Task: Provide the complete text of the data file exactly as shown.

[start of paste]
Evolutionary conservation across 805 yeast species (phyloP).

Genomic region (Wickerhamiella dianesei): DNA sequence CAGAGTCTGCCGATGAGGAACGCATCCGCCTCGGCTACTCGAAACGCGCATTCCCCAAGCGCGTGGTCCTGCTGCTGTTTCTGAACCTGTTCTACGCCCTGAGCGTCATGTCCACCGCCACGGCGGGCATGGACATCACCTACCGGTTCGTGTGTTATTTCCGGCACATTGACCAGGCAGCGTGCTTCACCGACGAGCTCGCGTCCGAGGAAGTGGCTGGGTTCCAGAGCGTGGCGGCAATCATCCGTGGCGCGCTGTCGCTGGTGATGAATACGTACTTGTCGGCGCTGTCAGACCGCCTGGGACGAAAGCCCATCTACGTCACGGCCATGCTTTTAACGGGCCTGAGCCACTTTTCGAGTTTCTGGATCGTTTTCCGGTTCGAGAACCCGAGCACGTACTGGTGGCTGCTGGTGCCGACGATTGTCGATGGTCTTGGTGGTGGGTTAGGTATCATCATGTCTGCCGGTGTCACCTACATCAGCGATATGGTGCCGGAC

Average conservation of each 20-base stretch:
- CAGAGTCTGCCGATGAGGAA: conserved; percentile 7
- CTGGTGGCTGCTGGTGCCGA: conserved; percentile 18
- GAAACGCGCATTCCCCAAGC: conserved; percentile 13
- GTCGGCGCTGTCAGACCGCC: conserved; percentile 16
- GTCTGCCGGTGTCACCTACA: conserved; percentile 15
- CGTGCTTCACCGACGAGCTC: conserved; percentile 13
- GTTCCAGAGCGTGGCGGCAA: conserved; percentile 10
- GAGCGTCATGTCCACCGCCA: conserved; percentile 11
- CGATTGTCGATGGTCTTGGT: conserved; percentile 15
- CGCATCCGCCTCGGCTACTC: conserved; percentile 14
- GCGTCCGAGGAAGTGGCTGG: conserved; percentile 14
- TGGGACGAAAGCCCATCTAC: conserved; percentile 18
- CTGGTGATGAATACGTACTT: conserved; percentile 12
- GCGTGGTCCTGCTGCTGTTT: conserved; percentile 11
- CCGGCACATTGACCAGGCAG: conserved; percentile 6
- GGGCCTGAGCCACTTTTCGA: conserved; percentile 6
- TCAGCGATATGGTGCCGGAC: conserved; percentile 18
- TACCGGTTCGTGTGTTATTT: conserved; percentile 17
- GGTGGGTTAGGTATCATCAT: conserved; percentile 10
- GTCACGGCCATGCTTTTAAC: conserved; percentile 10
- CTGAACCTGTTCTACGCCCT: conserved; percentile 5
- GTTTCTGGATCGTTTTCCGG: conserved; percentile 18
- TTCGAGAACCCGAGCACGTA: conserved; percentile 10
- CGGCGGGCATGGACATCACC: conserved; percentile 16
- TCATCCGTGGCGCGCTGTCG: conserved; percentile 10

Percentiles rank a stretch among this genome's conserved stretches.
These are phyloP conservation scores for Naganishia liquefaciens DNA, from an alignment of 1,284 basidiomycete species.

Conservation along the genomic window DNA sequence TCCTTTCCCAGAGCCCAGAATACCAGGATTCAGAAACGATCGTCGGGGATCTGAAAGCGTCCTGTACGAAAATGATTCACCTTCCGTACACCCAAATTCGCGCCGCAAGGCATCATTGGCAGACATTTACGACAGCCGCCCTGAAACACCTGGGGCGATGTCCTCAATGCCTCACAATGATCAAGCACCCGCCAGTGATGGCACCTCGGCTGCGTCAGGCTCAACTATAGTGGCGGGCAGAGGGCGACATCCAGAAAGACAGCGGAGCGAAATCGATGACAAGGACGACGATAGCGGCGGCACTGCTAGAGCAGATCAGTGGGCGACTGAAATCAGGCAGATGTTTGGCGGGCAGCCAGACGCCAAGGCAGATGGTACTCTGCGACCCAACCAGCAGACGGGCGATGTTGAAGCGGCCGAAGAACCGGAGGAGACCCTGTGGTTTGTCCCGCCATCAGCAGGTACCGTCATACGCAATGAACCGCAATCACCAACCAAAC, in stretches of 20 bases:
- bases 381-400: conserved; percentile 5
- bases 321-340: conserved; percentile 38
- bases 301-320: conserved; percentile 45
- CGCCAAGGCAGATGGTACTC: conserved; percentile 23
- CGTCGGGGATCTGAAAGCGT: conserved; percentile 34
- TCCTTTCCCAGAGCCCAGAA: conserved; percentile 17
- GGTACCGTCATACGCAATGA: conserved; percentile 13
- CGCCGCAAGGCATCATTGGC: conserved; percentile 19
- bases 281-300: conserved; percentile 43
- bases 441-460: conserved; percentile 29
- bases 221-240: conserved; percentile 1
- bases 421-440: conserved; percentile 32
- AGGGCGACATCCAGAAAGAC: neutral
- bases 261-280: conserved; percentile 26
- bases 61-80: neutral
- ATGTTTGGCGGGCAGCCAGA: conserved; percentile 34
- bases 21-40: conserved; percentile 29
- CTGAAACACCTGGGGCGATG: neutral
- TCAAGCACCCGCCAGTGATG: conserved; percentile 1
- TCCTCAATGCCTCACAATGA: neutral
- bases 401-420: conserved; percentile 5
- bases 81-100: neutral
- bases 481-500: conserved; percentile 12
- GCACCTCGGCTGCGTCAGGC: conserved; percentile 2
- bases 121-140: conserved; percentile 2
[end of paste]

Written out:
Evolutionary conservation across 805 yeast species (phyloP).

Genomic region (Wickerhamiella dianesei): DNA sequence CAGAGTCTGCCGATGAGGAACGCATCCGCCTCGGCTACTCGAAACGCGCATTCCCCAAGCGCGTGGTCCTGCTGCTGTTTCTGAACCTGTTCTACGCCCTGAGCGTCATGTCCACCGCCACGGCGGGCATGGACATCACCTACCGGTTCGTGTGTTATTTCCGGCACATTGACCAGGCAGCGTGCTTCACCGACGAGCTCGCGTCCGAGGAAGTGGCTGGGTTCCAGAGCGTGGCGGCAATCATCCGTGGCGCGCTGTCGCTGGTGATGAATACGTACTTGTCGGCGCTGTCAGACCGCCTGGGACGAAAGCCCATCTACGTCACGGCCATGCTTTTAACGGGCCTGAGCCACTTTTCGAGTTTCTGGATCGTTTTCCGGTTCGAGAACCCGAGCACGTACTGGTGGCTGCTGGTGCCGACGATTGTCGATGGTCTTGGTGGTGGGTTAGGTATCATCATGTCTGCCGGTGTCACCTACATCAGCGATATGGTGCCGGAC

Average conservation of each 20-base stretch:
- CAGAGTCTGCCGATGAGGAA: conserved; percentile 7
- CTGGTGGCTGCTGGTGCCGA: conserved; percentile 18
- GAAACGCGCATTCCCCAAGC: conserved; percentile 13
- GTCGGCGCTGTCAGACCGCC: conserved; percentile 16
- GTCTGCCGGTGTCACCTACA: conserved; percentile 15
- CGTGCTTCACCGACGAGCTC: conserved; percentile 13
- GTTCCAGAGCGTGGCGGCAA: conserved; percentile 10
- GAGCGTCATGTCCACCGCCA: conserved; percentile 11
- CGATTGTCGATGGTCTTGGT: conserved; percentile 15
- CGCATCCGCCTCGGCTACTC: conserved; percentile 14
- GCGTCCGAGGAAGTGGCTGG: conserved; percentile 14
- TGGGACGAAAGCCCATCTAC: conserved; percentile 18
- CTGGTGATGAATACGTACTT: conserved; percentile 12
- GCGTGGTCCTGCTGCTGTTT: conserved; percentile 11
- CCGGCACATTGACCAGGCAG: conserved; percentile 6
- GGGCCTGAGCCACTTTTCGA: conserved; percentile 6
- TCAGCGATATGGTGCCGGAC: conserved; percentile 18
- TACCGGTTCGTGTGTTATTT: conserved; percentile 17
- GGTGGGTTAGGTATCATCAT: conserved; percentile 10
- GTCACGGCCATGCTTTTAAC: conserved; percentile 10
- CTGAACCTGTTCTACGCCCT: conserved; percentile 5
- GTTTCTGGATCGTTTTCCGG: conserved; percentile 18
- TTCGAGAACCCGAGCACGTA: conserved; percentile 10
- CGGCGGGCATGGACATCACC: conserved; percentile 16
- TCATCCGTGGCGCGCTGTCG: conserved; percentile 10

Percentiles rank a stretch among this genome's conserved stretches.
These are phyloP conservation scores for Naganishia liquefaciens DNA, from an alignment of 1,284 basidiomycete species.

Conservation along the genomic window DNA sequence TCCTTTCCCAGAGCCCAGAATACCAGGATTCAGAAACGATCGTCGGGGATCTGAAAGCGTCCTGTACGAAAATGATTCACCTTCCGTACACCCAAATTCGCGCCGCAAGGCATCATTGGCAGACATTTACGACAGCCGCCCTGAAACACCTGGGGCGATGTCCTCAATGCCTCACAATGATCAAGCACCCGCCAGTGATGGCACCTCGGCTGCGTCAGGCTCAACTATAGTGGCGGGCAGAGGGCGACATCCAGAAAGACAGCGGAGCGAAATCGATGACAAGGACGACGATAGCGGCGGCACTGCTAGAGCAGATCAGTGGGCGACTGAAATCAGGCAGATGTTTGGCGGGCAGCCAGACGCCAAGGCAGATGGTACTCTGCGACCCAACCAGCAGACGGGCGATGTTGAAGCGGCCGAAGAACCGGAGGAGACCCTGTGGTTTGTCCCGCCATCAGCAGGTACCGTCATACGCAATGAACCGCAATCACCAACCAAAC, in stretches of 20 bases:
- bases 381-400: conserved; percentile 5
- bases 321-340: conserved; percentile 38
- bases 301-320: conserved; percentile 45
- CGCCAAGGCAGATGGTACTC: conserved; percentile 23
- CGTCGGGGATCTGAAAGCGT: conserved; percentile 34
- TCCTTTCCCAGAGCCCAGAA: conserved; percentile 17
- GGTACCGTCATACGCAATGA: conserved; percentile 13
- CGCCGCAAGGCATCATTGGC: conserved; percentile 19
- bases 281-300: conserved; percentile 43
- bases 441-460: conserved; percentile 29
- bases 221-240: conserved; percentile 1
- bases 421-440: conserved; percentile 32
- AGGGCGACATCCAGAAAGAC: neutral
- bases 261-280: conserved; percentile 26
- bases 61-80: neutral
- ATGTTTGGCGGGCAGCCAGA: conserved; percentile 34
- bases 21-40: conserved; percentile 29
- CTGAAACACCTGGGGCGATG: neutral
- TCAAGCACCCGCCAGTGATG: conserved; percentile 1
- TCCTCAATGCCTCACAATGA: neutral
- bases 401-420: conserved; percentile 5
- bases 81-100: neutral
- bases 481-500: conserved; percentile 12
- GCACCTCGGCTGCGTCAGGC: conserved; percentile 2
- bases 121-140: conserved; percentile 2